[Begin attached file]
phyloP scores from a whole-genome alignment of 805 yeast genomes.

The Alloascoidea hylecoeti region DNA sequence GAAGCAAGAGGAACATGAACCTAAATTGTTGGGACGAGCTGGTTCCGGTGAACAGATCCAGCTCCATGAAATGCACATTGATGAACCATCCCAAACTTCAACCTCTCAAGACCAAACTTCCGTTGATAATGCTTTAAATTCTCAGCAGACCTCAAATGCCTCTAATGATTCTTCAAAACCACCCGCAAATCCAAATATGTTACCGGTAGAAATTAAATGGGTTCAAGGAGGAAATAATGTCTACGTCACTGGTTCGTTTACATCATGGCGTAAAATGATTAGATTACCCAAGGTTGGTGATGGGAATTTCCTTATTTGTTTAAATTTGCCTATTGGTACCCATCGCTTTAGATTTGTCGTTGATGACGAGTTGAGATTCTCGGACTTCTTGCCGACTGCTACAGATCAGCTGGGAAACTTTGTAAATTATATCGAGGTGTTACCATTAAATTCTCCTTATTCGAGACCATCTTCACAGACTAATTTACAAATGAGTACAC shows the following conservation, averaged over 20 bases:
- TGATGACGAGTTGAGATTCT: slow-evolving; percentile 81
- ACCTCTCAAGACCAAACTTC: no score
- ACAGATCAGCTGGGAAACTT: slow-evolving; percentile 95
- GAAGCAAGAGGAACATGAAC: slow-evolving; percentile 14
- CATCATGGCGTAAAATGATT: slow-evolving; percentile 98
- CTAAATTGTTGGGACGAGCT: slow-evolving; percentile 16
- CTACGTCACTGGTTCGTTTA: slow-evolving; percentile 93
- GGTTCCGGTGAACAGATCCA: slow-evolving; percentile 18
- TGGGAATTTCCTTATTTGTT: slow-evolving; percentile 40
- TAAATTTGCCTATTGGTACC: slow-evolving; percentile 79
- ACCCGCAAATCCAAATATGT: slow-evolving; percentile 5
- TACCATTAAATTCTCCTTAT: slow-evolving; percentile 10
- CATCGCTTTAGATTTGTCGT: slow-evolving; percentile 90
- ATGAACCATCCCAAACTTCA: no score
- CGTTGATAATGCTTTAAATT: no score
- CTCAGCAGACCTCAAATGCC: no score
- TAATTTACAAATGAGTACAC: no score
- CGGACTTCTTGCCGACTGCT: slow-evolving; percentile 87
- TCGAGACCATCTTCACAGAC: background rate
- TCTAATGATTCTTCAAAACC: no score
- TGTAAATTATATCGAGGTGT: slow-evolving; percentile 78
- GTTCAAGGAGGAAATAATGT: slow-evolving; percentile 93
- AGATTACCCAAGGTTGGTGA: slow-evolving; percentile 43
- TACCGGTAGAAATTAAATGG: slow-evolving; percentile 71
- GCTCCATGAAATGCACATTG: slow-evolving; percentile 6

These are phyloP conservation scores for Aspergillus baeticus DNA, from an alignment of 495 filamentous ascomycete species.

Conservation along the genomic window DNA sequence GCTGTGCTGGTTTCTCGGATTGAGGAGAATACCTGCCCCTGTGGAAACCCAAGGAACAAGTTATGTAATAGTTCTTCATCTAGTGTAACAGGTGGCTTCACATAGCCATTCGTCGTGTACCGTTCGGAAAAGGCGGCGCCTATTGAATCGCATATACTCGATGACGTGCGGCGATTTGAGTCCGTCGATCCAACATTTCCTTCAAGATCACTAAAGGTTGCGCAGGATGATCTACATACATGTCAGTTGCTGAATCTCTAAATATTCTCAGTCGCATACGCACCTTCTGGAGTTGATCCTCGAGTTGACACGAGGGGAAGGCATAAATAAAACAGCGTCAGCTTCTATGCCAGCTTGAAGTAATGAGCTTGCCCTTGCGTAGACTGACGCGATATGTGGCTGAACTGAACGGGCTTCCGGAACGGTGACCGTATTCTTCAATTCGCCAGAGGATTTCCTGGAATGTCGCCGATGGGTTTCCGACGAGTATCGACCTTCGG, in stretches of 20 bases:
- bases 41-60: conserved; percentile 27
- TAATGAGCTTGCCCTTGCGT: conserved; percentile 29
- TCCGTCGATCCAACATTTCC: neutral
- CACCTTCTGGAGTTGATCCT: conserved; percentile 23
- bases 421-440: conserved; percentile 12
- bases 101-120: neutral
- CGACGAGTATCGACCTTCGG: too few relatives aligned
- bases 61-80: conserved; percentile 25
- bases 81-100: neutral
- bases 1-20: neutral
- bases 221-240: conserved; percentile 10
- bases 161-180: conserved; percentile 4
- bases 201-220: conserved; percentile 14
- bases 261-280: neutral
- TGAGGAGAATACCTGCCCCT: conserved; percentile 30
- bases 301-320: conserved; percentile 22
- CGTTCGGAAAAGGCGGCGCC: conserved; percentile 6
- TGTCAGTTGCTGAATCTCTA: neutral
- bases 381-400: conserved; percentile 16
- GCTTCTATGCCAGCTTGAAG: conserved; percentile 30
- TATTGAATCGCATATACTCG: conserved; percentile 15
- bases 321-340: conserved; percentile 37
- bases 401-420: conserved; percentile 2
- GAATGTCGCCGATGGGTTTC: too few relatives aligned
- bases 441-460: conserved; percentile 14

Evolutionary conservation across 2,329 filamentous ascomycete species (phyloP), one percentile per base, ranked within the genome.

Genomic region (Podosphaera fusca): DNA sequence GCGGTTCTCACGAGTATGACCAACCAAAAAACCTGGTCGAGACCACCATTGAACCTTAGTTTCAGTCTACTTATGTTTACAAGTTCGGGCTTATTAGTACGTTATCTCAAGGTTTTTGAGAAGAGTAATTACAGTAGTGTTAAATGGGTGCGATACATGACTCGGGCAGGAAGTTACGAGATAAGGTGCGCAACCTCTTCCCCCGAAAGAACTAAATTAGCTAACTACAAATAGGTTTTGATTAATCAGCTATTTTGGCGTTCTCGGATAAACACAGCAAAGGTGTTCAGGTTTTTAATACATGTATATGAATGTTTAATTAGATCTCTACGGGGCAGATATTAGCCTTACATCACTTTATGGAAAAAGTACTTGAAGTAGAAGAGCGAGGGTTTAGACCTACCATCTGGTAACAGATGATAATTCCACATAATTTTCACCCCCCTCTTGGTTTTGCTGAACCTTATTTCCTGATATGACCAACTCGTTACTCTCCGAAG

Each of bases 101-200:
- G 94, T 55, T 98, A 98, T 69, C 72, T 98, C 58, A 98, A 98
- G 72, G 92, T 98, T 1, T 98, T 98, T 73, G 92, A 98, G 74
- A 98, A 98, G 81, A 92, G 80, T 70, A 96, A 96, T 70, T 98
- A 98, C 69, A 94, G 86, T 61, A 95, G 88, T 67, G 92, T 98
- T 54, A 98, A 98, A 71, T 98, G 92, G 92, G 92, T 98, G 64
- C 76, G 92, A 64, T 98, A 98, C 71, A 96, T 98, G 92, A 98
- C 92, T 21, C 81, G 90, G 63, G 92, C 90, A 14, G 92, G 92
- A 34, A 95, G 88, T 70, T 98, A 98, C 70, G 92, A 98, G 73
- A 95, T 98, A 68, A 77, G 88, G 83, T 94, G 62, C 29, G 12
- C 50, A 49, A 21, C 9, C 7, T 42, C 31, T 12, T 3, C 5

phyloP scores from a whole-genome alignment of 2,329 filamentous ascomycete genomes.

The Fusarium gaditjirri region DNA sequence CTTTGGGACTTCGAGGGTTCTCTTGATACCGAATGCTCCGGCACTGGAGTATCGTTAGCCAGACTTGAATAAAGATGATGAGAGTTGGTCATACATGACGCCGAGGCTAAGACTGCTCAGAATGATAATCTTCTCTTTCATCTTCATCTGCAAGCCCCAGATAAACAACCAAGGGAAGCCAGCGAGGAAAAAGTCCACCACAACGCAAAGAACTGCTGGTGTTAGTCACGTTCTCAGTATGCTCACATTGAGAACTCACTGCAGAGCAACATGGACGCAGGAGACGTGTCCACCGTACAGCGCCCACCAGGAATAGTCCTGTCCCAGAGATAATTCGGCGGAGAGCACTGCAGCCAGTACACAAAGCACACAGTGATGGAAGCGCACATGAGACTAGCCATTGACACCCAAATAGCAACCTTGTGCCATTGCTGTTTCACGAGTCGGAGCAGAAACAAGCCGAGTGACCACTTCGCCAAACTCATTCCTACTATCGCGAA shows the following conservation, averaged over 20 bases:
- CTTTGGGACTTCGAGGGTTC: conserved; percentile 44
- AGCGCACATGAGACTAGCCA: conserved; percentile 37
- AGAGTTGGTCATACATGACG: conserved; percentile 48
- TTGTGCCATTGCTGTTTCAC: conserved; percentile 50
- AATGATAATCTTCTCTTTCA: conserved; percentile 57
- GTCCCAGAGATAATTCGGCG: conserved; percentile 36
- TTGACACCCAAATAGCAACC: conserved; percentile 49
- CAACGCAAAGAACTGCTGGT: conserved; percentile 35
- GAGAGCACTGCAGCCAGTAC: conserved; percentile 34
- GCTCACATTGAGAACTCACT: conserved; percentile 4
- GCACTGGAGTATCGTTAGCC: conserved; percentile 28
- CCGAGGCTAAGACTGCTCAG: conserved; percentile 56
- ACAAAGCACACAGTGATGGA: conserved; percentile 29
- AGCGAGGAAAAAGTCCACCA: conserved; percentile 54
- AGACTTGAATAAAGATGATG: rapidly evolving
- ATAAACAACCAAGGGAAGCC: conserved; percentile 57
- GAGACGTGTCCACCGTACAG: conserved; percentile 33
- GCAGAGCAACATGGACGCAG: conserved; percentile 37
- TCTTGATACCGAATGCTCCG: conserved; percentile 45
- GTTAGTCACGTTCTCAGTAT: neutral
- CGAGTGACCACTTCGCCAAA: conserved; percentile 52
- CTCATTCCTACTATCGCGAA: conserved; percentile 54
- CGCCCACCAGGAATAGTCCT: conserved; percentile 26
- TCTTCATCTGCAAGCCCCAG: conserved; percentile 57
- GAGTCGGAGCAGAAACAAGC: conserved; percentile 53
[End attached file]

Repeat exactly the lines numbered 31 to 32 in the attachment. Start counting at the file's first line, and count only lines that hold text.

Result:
- TAATGAGCTTGCCCTTGCGT: conserved; percentile 29
- TCCGTCGATCCAACATTTCC: neutral